Last Thursday, I was fortunate enough to be asked to present at the Media Business Course in Brighton for the fourth year running- the only PR, I’m told, who has ever had the invitation extended. Usually, it’s a day of great value to me: being pushed up in front of the surprisingly intimidating face of the media industry’s freshest bright young things forces myself and others to ruthlessly update our thinking and present totally new material each time.
This year, however, something was missing. As per usual, I totally reworked my presentation, but found myself surrounded by other speakers from TV, Advertising and elsewhere flogging the same shtick they’ve been peddling the last couple of times round the track.
Perhaps I’m being unfair to my esteemed colleagues: they all succeeded wonderfully in making PowerPoint their bitch, fleshing out each point with whizzing animations, Technicolor wankfests and glorious info graphics to the point of turgidity. However, at heart, they were clinging on, and they were offering old thoughts to some of the newest minds in the country. Once again, it’s the PR world that’s at the front line of culture change.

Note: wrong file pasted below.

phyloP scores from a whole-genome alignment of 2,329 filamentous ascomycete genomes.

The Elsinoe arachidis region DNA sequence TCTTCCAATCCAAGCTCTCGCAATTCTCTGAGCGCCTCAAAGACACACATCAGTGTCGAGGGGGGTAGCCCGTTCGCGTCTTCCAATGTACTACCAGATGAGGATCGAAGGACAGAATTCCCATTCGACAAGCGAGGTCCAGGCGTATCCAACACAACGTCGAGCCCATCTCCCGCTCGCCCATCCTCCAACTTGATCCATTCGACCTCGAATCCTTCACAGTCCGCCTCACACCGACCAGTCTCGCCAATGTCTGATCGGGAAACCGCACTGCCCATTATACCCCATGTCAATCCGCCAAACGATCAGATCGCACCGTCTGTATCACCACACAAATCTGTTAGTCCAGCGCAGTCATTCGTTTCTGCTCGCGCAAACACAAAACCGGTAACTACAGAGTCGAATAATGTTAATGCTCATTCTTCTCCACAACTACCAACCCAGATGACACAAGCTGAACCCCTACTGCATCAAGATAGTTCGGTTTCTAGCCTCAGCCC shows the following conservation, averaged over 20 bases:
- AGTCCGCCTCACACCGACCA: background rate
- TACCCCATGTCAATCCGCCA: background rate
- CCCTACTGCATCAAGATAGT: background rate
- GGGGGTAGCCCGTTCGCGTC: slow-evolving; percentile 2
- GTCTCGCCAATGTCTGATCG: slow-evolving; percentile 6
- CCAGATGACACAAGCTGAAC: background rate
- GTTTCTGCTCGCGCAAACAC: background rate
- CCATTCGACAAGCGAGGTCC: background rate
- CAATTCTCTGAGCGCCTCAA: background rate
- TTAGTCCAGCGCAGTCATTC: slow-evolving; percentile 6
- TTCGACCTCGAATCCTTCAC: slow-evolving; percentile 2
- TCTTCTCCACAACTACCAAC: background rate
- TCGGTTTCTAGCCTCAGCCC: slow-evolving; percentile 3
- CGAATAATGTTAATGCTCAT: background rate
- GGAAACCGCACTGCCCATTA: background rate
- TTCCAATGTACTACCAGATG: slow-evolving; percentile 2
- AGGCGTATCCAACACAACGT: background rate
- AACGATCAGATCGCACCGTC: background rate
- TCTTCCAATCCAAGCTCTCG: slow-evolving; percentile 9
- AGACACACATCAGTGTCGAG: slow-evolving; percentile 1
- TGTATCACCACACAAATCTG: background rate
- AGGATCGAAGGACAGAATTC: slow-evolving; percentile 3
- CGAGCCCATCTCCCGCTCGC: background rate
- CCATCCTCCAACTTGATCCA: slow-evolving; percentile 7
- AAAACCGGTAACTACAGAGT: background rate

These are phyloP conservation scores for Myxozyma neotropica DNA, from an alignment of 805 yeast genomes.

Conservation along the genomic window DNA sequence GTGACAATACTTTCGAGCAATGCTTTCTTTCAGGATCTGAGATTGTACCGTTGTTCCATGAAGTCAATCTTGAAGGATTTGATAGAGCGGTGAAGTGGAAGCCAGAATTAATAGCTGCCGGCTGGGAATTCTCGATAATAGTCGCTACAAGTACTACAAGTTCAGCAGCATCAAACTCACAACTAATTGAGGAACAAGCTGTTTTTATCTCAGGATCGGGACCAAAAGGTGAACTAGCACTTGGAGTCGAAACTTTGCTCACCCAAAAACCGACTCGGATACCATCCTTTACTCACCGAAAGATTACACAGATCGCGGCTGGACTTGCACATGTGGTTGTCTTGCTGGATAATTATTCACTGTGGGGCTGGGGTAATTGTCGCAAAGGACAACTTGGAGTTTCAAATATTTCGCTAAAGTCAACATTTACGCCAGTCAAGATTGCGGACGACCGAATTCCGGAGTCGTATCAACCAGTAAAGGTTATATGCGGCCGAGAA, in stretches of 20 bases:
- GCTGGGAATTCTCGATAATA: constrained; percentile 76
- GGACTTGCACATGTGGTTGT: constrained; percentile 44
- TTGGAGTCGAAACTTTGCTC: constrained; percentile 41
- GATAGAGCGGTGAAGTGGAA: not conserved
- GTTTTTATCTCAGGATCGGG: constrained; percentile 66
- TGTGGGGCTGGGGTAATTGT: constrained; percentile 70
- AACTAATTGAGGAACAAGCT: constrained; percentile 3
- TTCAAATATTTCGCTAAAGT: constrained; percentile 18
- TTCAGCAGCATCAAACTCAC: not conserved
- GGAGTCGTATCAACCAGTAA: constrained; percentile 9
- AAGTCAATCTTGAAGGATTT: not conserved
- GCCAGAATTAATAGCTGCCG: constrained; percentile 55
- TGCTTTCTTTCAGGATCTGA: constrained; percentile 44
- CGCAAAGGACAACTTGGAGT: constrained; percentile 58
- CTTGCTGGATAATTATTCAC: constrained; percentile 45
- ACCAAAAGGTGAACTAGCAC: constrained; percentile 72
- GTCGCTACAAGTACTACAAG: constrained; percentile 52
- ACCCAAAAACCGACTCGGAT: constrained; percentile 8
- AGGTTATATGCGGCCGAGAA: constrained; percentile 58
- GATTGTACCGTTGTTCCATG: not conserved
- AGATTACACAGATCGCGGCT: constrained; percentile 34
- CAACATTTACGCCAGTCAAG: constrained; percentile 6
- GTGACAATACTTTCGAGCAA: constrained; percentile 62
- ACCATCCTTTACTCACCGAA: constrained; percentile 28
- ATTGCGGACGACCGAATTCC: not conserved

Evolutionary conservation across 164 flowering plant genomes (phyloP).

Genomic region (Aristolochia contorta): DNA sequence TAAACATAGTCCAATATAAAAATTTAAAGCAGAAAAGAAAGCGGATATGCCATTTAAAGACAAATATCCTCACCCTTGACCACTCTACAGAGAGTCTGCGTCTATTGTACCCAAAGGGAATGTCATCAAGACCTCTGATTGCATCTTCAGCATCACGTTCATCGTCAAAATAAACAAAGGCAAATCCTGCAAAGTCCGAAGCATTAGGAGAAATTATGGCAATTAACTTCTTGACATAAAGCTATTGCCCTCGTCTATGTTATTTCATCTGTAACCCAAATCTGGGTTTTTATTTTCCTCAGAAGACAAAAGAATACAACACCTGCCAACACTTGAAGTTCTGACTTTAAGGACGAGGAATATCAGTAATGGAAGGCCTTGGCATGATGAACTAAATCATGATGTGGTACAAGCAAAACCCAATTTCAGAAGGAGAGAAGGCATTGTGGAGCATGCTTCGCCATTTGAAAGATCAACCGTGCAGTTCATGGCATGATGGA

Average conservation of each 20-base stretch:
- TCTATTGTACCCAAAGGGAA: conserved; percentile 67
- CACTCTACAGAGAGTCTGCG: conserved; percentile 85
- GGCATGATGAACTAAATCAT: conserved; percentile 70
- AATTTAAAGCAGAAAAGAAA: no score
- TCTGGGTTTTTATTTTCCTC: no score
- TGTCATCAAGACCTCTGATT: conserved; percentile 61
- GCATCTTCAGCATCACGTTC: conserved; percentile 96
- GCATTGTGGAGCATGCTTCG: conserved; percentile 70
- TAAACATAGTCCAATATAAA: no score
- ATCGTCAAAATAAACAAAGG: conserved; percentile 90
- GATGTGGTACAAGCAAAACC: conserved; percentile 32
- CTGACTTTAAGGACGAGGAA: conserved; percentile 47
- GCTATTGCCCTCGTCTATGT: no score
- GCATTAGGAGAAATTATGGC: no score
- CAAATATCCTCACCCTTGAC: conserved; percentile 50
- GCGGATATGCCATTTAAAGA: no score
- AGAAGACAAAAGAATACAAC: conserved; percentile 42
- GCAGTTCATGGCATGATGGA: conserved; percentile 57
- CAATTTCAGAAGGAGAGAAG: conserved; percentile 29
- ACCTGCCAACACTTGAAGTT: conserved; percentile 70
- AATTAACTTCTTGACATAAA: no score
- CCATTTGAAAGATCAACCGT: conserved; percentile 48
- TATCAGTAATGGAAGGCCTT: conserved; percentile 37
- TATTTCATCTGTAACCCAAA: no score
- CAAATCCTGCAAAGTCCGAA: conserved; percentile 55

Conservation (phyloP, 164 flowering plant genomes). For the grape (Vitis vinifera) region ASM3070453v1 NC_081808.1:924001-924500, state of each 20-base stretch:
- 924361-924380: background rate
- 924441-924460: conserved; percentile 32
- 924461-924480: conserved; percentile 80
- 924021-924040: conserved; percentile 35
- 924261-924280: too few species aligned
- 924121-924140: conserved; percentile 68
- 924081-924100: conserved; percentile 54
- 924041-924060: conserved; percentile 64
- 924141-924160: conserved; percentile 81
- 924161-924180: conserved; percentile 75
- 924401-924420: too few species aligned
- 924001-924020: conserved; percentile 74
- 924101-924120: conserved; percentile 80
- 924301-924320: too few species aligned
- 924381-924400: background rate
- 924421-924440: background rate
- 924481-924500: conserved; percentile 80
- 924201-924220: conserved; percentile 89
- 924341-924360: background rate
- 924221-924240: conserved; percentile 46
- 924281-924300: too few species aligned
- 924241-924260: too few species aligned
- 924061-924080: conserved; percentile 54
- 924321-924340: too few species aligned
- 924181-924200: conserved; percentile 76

I’m filled with hope that PR could be right at forefront of communications culture change, but first we have to overcome the prejudices and obstacles placed in our way by a group of disciplines who are perpetually convinced that they are right. At the course, as in real life, they were putting lipstick on a series of proverbial pigs. The audience may have been comprised largely of vegans and vegetarians, but pork was most certainly on the menu.
When confronted with all this self-congratulatory bollocks, I’m reminded of an old Jewish joke: A rabbi is acting as marriage counselor and agrees to see a couple, but one at a time. The wife carries on about the husband, and the rabbi nods, over and over: “You’re right! Of course, you’re right.” In his session, the rabbi tells the husband: “Yes, you’re right. What can I say– you’re right!” After they leave, the rabbi’s assistant, who heard it all, asks: “Not to be rude, Rabbi, but how can they both be right?” To which the rabbi responds: “You know what– you’re right!”